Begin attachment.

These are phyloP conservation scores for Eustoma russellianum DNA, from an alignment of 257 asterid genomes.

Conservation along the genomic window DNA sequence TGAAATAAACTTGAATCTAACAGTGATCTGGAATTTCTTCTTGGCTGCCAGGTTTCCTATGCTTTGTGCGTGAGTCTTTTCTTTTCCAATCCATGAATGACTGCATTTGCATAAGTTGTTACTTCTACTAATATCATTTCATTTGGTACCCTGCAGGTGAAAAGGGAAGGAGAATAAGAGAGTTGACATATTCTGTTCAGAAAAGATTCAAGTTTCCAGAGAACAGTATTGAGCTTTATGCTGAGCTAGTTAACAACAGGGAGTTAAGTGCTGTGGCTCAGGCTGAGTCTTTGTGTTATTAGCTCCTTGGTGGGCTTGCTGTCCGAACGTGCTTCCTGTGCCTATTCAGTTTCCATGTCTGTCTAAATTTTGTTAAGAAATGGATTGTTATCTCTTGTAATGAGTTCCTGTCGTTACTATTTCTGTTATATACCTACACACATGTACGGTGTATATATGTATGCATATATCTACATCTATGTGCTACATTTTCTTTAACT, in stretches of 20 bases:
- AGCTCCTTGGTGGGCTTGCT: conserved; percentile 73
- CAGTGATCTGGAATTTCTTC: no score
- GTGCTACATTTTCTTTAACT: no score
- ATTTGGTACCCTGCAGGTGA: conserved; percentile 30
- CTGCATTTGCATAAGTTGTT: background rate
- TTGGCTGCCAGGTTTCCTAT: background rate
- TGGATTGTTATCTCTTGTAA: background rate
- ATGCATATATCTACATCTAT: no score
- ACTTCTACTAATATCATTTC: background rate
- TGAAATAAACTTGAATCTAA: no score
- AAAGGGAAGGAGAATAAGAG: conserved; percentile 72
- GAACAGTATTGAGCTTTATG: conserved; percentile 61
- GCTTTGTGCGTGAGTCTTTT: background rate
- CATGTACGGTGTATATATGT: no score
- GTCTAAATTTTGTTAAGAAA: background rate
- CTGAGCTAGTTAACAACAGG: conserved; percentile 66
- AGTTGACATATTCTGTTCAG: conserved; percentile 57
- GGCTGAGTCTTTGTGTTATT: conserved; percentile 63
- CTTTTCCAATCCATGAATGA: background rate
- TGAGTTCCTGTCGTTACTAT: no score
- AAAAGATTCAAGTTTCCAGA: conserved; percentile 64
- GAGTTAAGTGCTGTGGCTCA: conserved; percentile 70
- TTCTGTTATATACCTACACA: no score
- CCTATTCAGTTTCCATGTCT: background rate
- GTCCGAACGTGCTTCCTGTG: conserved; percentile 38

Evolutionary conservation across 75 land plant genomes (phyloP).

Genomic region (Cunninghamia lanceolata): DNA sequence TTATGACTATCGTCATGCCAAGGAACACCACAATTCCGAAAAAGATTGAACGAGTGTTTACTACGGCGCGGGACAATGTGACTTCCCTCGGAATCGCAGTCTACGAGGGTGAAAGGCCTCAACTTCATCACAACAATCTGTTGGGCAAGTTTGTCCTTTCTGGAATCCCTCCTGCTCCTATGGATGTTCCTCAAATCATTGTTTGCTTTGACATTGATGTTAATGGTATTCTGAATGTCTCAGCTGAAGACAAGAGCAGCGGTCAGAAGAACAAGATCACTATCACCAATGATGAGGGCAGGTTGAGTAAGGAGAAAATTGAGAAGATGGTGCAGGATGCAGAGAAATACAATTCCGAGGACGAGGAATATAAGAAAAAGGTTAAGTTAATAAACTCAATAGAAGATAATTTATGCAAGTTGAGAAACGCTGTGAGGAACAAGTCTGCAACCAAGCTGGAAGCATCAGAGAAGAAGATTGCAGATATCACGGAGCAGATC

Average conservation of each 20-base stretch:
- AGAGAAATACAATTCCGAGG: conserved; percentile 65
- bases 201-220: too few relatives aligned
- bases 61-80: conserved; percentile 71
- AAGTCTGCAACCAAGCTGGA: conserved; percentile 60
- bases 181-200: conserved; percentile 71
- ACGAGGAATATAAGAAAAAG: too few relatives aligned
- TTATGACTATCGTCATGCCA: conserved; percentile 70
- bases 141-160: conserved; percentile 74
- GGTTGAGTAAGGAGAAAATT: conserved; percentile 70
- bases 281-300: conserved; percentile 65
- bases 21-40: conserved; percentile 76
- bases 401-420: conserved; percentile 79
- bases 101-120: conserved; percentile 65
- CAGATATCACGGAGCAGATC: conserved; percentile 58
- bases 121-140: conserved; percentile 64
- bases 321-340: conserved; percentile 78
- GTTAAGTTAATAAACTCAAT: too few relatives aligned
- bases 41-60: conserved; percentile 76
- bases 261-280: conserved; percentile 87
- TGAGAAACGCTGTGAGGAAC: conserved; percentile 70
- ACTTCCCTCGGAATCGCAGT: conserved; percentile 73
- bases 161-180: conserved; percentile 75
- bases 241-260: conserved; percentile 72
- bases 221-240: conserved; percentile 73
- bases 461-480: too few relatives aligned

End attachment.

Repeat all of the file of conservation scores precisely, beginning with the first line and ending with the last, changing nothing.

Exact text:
These are phyloP conservation scores for Eustoma russellianum DNA, from an alignment of 257 asterid genomes.

Conservation along the genomic window DNA sequence TGAAATAAACTTGAATCTAACAGTGATCTGGAATTTCTTCTTGGCTGCCAGGTTTCCTATGCTTTGTGCGTGAGTCTTTTCTTTTCCAATCCATGAATGACTGCATTTGCATAAGTTGTTACTTCTACTAATATCATTTCATTTGGTACCCTGCAGGTGAAAAGGGAAGGAGAATAAGAGAGTTGACATATTCTGTTCAGAAAAGATTCAAGTTTCCAGAGAACAGTATTGAGCTTTATGCTGAGCTAGTTAACAACAGGGAGTTAAGTGCTGTGGCTCAGGCTGAGTCTTTGTGTTATTAGCTCCTTGGTGGGCTTGCTGTCCGAACGTGCTTCCTGTGCCTATTCAGTTTCCATGTCTGTCTAAATTTTGTTAAGAAATGGATTGTTATCTCTTGTAATGAGTTCCTGTCGTTACTATTTCTGTTATATACCTACACACATGTACGGTGTATATATGTATGCATATATCTACATCTATGTGCTACATTTTCTTTAACT, in stretches of 20 bases:
- AGCTCCTTGGTGGGCTTGCT: conserved; percentile 73
- CAGTGATCTGGAATTTCTTC: no score
- GTGCTACATTTTCTTTAACT: no score
- ATTTGGTACCCTGCAGGTGA: conserved; percentile 30
- CTGCATTTGCATAAGTTGTT: background rate
- TTGGCTGCCAGGTTTCCTAT: background rate
- TGGATTGTTATCTCTTGTAA: background rate
- ATGCATATATCTACATCTAT: no score
- ACTTCTACTAATATCATTTC: background rate
- TGAAATAAACTTGAATCTAA: no score
- AAAGGGAAGGAGAATAAGAG: conserved; percentile 72
- GAACAGTATTGAGCTTTATG: conserved; percentile 61
- GCTTTGTGCGTGAGTCTTTT: background rate
- CATGTACGGTGTATATATGT: no score
- GTCTAAATTTTGTTAAGAAA: background rate
- CTGAGCTAGTTAACAACAGG: conserved; percentile 66
- AGTTGACATATTCTGTTCAG: conserved; percentile 57
- GGCTGAGTCTTTGTGTTATT: conserved; percentile 63
- CTTTTCCAATCCATGAATGA: background rate
- TGAGTTCCTGTCGTTACTAT: no score
- AAAAGATTCAAGTTTCCAGA: conserved; percentile 64
- GAGTTAAGTGCTGTGGCTCA: conserved; percentile 70
- TTCTGTTATATACCTACACA: no score
- CCTATTCAGTTTCCATGTCT: background rate
- GTCCGAACGTGCTTCCTGTG: conserved; percentile 38

Evolutionary conservation across 75 land plant genomes (phyloP).

Genomic region (Cunninghamia lanceolata): DNA sequence TTATGACTATCGTCATGCCAAGGAACACCACAATTCCGAAAAAGATTGAACGAGTGTTTACTACGGCGCGGGACAATGTGACTTCCCTCGGAATCGCAGTCTACGAGGGTGAAAGGCCTCAACTTCATCACAACAATCTGTTGGGCAAGTTTGTCCTTTCTGGAATCCCTCCTGCTCCTATGGATGTTCCTCAAATCATTGTTTGCTTTGACATTGATGTTAATGGTATTCTGAATGTCTCAGCTGAAGACAAGAGCAGCGGTCAGAAGAACAAGATCACTATCACCAATGATGAGGGCAGGTTGAGTAAGGAGAAAATTGAGAAGATGGTGCAGGATGCAGAGAAATACAATTCCGAGGACGAGGAATATAAGAAAAAGGTTAAGTTAATAAACTCAATAGAAGATAATTTATGCAAGTTGAGAAACGCTGTGAGGAACAAGTCTGCAACCAAGCTGGAAGCATCAGAGAAGAAGATTGCAGATATCACGGAGCAGATC

Average conservation of each 20-base stretch:
- AGAGAAATACAATTCCGAGG: conserved; percentile 65
- bases 201-220: too few relatives aligned
- bases 61-80: conserved; percentile 71
- AAGTCTGCAACCAAGCTGGA: conserved; percentile 60
- bases 181-200: conserved; percentile 71
- ACGAGGAATATAAGAAAAAG: too few relatives aligned
- TTATGACTATCGTCATGCCA: conserved; percentile 70
- bases 141-160: conserved; percentile 74
- GGTTGAGTAAGGAGAAAATT: conserved; percentile 70
- bases 281-300: conserved; percentile 65
- bases 21-40: conserved; percentile 76
- bases 401-420: conserved; percentile 79
- bases 101-120: conserved; percentile 65
- CAGATATCACGGAGCAGATC: conserved; percentile 58
- bases 121-140: conserved; percentile 64
- bases 321-340: conserved; percentile 78
- GTTAAGTTAATAAACTCAAT: too few relatives aligned
- bases 41-60: conserved; percentile 76
- bases 261-280: conserved; percentile 87
- TGAGAAACGCTGTGAGGAAC: conserved; percentile 70
- ACTTCCCTCGGAATCGCAGT: conserved; percentile 73
- bases 161-180: conserved; percentile 75
- bases 241-260: conserved; percentile 72
- bases 221-240: conserved; percentile 73
- bases 461-480: too few relatives aligned